Firstly, many thanks go to Chaitanya Koratamaddi, a product manager on the Oracle APEX team, based out of Hyderabad, India.  Chaitanya worked tirelessly on the development of this curriculum over the past year.  It's been a grand goal of ours to quickly grow the global APEX community, and one of the best ways to do this is by working with educators.  As I said in an earlier blog post, while education in Oracle Application Express (APEX) is offered as a part of many university and secondary school courses around the globe, in most cases, the educators took it upon themselves to develop their own custom curriculum.  We wanted to make it easy for new educators to adopt Oracle Application Express as part of a secondary school or university curriculum, and this freely offered curriculum will go a long way towards that.

Once the curriculum was developed and published, then the real fun began, namely, working within Oracle to have the curriculum released with a permissive use license.  One of the primary reasons for a permissive-use license was to be able to engage the ever-vibrant Oracle APEX community in the crowd-sourcing of translated content, as evidenced by translate-apex.com.  If this curriculum content was provided with a standard Oracle copyright, then translation of the content by a third-party couldn't even be considered.  We were told from the outset that it was very unlikely this request for a permissive-use license would ever be approved by one or more of the approving lines of business within Oracle.  We were asked if this was this ever done before at Oracle, and to our knowledge, it was not.  Setting precedent is never a good position to be in when you're humbly seeking approvals. ;)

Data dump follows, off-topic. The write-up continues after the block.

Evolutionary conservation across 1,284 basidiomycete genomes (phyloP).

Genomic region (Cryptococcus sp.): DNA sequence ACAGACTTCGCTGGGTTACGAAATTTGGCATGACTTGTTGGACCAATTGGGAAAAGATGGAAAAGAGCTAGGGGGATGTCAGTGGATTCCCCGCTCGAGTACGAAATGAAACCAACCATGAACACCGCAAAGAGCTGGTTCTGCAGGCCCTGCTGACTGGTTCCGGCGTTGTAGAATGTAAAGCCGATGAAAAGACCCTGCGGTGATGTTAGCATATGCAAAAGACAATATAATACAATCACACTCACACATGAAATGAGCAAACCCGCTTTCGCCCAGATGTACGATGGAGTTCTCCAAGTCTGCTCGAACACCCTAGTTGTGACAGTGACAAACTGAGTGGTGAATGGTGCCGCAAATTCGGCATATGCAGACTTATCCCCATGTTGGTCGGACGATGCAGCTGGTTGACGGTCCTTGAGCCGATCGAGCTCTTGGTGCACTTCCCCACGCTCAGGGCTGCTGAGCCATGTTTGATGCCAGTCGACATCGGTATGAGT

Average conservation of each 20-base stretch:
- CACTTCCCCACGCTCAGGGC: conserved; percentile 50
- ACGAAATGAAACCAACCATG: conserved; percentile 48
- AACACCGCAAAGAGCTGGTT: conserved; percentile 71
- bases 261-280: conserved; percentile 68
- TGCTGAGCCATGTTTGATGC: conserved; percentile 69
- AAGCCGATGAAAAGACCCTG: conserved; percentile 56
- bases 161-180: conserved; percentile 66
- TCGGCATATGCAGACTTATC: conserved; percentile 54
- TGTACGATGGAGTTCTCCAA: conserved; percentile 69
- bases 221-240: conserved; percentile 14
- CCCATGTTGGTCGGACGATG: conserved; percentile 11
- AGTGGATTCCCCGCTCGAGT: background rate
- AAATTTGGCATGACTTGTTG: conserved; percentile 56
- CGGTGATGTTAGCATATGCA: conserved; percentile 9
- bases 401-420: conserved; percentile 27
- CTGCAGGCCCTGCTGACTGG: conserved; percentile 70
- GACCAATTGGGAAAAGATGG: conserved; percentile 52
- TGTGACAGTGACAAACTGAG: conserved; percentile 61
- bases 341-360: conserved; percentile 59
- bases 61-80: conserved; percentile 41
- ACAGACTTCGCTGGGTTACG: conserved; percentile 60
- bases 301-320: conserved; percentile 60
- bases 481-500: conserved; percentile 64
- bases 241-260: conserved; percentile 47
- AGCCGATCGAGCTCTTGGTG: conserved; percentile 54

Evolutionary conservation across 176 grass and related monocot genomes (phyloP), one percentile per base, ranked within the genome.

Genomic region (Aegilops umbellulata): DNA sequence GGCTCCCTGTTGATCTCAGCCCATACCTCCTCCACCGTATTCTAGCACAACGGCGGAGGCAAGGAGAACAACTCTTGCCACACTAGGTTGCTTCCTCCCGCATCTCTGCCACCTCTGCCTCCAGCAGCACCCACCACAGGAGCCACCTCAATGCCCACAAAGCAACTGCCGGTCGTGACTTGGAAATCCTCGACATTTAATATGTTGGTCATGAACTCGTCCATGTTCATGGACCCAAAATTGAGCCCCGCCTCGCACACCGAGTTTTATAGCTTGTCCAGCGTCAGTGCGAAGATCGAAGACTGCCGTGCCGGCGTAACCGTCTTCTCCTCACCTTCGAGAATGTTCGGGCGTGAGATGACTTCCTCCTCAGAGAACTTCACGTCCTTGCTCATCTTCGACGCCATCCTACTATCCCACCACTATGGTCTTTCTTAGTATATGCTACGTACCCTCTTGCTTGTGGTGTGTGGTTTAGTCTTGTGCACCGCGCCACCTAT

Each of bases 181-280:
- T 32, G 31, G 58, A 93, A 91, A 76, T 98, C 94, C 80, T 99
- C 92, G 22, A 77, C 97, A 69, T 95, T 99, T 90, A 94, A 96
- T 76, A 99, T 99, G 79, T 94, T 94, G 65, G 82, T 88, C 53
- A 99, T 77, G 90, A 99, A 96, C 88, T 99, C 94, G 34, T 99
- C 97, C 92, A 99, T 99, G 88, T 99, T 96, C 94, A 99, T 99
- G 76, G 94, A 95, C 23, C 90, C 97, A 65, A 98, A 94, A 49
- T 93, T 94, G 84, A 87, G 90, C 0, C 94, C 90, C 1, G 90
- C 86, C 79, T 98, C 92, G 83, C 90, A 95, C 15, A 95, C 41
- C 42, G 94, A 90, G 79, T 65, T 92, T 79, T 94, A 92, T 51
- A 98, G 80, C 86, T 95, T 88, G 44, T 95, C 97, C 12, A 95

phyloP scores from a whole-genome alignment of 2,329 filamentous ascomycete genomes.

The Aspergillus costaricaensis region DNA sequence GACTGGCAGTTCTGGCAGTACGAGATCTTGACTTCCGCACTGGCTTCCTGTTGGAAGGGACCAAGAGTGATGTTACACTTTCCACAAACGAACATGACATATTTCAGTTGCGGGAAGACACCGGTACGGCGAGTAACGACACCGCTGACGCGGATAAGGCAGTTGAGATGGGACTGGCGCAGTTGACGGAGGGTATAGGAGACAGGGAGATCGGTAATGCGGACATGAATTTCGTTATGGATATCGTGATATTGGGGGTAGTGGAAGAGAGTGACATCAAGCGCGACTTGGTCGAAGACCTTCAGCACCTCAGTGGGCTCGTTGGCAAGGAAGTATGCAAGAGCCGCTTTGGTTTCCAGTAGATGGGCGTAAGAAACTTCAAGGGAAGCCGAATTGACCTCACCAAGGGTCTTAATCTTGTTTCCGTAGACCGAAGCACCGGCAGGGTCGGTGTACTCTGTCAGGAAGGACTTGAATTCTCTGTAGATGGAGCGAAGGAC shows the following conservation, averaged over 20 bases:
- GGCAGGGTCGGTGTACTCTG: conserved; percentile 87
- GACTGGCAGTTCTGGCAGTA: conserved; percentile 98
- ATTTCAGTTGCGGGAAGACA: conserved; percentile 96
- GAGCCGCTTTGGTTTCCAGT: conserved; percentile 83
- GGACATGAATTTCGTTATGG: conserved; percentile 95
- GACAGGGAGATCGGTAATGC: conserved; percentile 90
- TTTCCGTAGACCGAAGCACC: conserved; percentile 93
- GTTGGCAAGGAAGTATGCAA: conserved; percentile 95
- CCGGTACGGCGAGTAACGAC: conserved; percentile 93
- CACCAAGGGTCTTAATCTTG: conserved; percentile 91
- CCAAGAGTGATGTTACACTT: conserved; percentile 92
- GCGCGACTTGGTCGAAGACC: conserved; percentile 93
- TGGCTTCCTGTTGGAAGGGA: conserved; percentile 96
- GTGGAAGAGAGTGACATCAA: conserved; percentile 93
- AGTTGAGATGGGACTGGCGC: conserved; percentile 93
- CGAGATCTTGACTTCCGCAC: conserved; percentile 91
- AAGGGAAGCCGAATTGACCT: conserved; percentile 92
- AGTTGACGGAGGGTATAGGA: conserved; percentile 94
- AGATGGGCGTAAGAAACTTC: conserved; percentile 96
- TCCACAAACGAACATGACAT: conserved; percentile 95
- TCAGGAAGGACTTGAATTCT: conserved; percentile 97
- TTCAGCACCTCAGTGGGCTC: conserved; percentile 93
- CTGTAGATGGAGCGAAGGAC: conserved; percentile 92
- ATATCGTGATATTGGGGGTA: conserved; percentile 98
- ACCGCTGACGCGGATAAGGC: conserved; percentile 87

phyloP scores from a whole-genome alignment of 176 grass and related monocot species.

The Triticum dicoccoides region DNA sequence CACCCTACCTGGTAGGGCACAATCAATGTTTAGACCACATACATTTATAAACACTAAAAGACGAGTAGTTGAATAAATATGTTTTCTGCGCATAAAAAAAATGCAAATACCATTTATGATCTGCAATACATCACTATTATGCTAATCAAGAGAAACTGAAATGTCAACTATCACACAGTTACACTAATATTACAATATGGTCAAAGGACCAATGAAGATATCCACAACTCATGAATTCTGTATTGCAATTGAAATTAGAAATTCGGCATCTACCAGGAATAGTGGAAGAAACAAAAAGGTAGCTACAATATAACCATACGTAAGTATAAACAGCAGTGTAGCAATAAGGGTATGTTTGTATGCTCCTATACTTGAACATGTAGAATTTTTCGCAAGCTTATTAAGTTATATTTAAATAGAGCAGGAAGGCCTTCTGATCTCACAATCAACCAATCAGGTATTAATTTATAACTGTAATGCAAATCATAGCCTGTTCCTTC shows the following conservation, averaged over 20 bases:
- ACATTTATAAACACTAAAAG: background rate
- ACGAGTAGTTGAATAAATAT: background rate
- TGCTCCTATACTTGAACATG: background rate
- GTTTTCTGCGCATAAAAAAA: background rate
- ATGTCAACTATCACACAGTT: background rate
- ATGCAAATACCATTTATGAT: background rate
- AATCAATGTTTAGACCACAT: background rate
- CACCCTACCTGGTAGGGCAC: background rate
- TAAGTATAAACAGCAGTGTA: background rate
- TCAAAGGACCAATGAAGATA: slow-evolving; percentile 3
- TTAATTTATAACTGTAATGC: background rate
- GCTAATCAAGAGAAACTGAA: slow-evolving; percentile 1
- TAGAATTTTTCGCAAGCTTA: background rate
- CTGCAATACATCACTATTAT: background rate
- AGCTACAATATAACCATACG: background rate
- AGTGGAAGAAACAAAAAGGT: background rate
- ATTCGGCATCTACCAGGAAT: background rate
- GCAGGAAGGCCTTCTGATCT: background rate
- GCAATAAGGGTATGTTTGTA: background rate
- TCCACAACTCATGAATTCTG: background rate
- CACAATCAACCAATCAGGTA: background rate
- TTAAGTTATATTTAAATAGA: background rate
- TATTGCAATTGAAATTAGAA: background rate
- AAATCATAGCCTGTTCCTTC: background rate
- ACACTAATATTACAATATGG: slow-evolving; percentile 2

However, after numerous months and rewriting the business justification numerous times, all approvals were obtained within Oracle.  And from this, I have two simple observations:

  1. Oracle is changing, and for the better.  Five years ago, there is zero chance this would have ever been approved within Oracle.  Zero.
  2. Oracle Application Express leads this great company...again.


If you're interested in the freely available curriculum for Oracle APEX, please visit apex.oracle.com/education.

Thursday, July 13, 2017

Built with ❤️ using Oracle Application Express (APEX)

I couldn't get to my keyboard fast enough, to write this blog post.  Shakeeb Rahman showed me something last night that I wanted to share with the awesome APEX community as soon as possible.

APEX is used in literally thousands of applications within Oracle.  And in some of the latest apps that we're writing ourselves, in the footer we're including a short phrase which lets people know it was "built with Oracle APEX."  We're proud of the app, proud of the UI, and we want people in the company to know that it's an APEX app.  But Shakeeb showed me something last night that took this to a whole new level!



The instructions to add this to your APEX 5.1 application are extraordinarily simple:

  1. Create a new region on the Global Page (page 0) and set the Region Position to Footer. Set the Region Template to Blank with Attributes (no grid).

  2. Use this HTML as the Region Source:
    <span class="footer-apex">Built with 
      <span class="fa fa-heart">
        <span class="u-VisuallyHidden">love</span>